13 of the best foods in Dubai

13 of the best foods in Dubai

From a camel burger to an Indian samboosa, Musement takes a look at 13 foods to eat in Dubai.

The Dubai Food Festival kicks off on February 26, launching 18 days of gastronomic delights in honor of Emirati cuisine and the city’s best eats. Yet, any day of the year is a thrilling one for a meal in Dubai. Here are 13 foods to save room for when you’re in town (perhaps for a stopover?) — or in Abu Dhabi or anywhere in the UAE for that matter.

1. Khuzi

Considered the national dish of the UAE, Khuzi is comprised of roasted lamb or goat served atop a bed of exuberantly spiced rice, often studded with assorted nuts and finished with some vegetables.

2. Samboosa

Dubai is home to a large Indian population — in fact, Indians are the UAE’s largest group of ex-pats — so it’s not surprising that the lively Little India quarter serves some of the most enticing eats in town. While we recommend everything, don’t miss the samboosa (also known as samosa), triangle-shaped pastries stuffed with savory fillings like minced meat, potatoes and vegetables. Try one as part of an an evening food tour.

3. Margoogat

This staple of Emirati cuisine is zesty chicken and vegetable stew often complete with a particular Levantine bread that often remains unbaked before being added to the rich, hearty stew toward the end of the cooking process.

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4. Manousheh

Though often associated with Lebanon, this “Arab pizza” can be found throughout the Middle East, crowned with an array of toppings, from halloumi cheese to spices like za’atar to shredded meat and more — a popular breakfast food enjoyed throughout the day.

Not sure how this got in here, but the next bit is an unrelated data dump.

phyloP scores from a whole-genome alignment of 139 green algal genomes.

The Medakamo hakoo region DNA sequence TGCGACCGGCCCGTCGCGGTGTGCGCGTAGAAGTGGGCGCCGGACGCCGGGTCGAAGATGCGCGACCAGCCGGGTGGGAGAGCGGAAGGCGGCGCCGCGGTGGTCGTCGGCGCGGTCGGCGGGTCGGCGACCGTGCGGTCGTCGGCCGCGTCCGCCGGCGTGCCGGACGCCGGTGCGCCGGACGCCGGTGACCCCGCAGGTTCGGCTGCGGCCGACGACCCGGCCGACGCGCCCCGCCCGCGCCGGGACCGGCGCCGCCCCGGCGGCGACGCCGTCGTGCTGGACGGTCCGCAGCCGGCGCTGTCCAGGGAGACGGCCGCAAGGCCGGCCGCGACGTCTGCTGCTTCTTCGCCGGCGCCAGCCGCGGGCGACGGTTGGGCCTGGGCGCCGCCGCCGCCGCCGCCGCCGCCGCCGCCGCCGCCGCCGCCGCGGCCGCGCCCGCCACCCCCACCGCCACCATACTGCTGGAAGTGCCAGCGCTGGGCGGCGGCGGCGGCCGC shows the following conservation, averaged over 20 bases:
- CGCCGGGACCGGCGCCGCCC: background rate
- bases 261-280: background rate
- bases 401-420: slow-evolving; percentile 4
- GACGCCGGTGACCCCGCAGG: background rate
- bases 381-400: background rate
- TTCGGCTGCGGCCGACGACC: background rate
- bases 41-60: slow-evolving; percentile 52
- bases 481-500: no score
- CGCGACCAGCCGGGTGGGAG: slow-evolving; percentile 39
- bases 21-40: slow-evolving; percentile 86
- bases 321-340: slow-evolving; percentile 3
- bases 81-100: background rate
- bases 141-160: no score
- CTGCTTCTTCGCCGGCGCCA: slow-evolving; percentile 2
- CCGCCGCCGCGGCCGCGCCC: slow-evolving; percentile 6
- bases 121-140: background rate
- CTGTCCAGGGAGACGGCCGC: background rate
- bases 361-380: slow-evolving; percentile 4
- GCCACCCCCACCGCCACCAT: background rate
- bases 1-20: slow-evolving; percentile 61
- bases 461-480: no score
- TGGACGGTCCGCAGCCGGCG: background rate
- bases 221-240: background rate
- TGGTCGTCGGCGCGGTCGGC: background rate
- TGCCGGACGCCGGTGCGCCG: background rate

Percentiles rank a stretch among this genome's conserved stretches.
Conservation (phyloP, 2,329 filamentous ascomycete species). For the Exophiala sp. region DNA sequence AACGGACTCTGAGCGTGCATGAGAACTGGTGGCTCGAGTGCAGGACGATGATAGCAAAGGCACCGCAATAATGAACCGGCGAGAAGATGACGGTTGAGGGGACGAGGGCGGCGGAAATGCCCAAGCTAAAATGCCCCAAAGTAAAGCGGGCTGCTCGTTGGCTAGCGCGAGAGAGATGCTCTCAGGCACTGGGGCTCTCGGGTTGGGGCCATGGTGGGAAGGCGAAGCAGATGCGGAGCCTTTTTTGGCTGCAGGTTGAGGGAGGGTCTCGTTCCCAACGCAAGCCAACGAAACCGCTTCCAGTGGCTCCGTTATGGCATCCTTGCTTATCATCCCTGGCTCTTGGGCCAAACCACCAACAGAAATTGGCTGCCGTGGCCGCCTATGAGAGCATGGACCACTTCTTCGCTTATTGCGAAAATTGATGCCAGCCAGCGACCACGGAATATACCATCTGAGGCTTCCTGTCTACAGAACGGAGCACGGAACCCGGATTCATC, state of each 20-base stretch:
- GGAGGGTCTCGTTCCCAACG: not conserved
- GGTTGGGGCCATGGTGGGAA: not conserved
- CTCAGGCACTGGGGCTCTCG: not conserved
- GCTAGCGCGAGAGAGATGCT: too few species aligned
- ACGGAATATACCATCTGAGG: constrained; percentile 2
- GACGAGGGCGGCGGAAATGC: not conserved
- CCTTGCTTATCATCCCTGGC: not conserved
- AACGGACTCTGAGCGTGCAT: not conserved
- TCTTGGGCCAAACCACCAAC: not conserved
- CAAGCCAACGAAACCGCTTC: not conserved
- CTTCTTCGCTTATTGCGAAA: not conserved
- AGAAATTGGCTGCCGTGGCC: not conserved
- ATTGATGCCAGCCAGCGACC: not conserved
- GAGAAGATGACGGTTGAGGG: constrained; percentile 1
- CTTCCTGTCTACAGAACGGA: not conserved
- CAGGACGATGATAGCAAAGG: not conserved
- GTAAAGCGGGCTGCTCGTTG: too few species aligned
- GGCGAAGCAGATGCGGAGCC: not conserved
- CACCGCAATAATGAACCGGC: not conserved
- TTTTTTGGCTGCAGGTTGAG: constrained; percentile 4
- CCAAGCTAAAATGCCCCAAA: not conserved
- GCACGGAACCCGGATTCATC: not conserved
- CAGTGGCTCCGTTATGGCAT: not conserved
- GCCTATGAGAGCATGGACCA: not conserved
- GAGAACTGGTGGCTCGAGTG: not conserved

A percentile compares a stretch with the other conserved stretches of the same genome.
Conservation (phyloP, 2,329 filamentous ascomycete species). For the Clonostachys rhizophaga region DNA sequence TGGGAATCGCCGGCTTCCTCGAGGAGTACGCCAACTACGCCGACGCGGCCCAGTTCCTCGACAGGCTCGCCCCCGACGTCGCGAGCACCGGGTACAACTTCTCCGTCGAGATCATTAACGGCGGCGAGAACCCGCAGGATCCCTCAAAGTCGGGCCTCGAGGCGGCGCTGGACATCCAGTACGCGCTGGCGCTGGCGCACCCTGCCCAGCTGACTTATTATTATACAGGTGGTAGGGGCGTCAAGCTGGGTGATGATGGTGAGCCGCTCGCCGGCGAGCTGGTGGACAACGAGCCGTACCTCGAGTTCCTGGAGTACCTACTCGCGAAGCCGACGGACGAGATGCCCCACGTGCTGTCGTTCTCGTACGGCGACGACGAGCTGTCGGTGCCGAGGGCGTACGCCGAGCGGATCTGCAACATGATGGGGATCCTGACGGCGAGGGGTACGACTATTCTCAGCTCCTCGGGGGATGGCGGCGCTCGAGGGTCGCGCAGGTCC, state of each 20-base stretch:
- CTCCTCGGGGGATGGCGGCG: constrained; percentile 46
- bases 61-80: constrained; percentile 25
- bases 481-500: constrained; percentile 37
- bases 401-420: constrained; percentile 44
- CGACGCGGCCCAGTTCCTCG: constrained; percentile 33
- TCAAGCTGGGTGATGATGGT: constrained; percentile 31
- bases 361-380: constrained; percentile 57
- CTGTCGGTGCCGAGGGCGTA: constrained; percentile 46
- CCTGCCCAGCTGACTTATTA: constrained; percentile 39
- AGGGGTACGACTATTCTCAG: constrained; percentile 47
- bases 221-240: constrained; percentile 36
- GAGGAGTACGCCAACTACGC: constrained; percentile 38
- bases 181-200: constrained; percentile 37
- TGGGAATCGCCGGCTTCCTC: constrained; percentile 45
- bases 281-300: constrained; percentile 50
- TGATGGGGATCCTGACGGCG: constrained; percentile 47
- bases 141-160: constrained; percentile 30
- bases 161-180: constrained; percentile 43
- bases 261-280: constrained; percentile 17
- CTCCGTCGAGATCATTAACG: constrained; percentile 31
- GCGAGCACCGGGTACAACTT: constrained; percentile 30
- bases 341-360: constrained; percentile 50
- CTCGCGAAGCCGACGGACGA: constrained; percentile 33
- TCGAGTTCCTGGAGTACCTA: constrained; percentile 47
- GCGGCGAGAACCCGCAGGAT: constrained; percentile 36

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Manakish/ manaeesh is a Levantine food; refering to the cuisine from the Levant, a geographical area with a long historic significance comprising of Lebanon, Palestine, Jordan, Syria, Israel, parts of Turkey.This popular snack consists of dough topped with za'atar, cheese, or minced meat. What is za'atar ? Za'atar a grounded mix of thyme, oregano, toasted sesame seeds, flavoured with salt and sumac and olive oil ie the herbs, spices which are conventionally available in the middle eastern regions. The za'atar is mixed with olive oil and spread onto the dough before baking it in the oven. Cheese endemic to this region such as the kashkaval, is another popular topping and za'atar is often mixed with cheese to enhance its flavour. Minced meat is another topping when the manakeesh is meant for a heavier meal, and often served with pickled vegetables and yoghurt. In Frame : we have a stack of freshly baked Za'atar and cheese manakeesh and the beef and cheese manakeesh in the background. Words don't do justice to the heavenly aroma from the za'atar when these beauties popped out of the traditional brick oven. I had to get a click before the manager shooed me away ! True story: I had my dad do a late night run to the bakery so that I could munch my manakeesh on the early morning flight back to Mumbai. With a heavy heart i savoured my last morsel of bread, while watching the first light hit the horizon from my flight window, contemplating my uncertain return to my home and to the food I have loved growing up to. It's good to be back on insta though 🙂 hope you missed me ! Yours truly Thecurvedprobe #manakeesh #manaqish #levant #lebanon #lebanesefood #syria #zaatar #cheese #meat #arabicfood #levantine #streetfood #dubai #thingstodoindubai #uae #uaenationalday #abudhabi #thingstodoinabudhabi #manousheh #manaeesh #labanese #turkishfood #cairo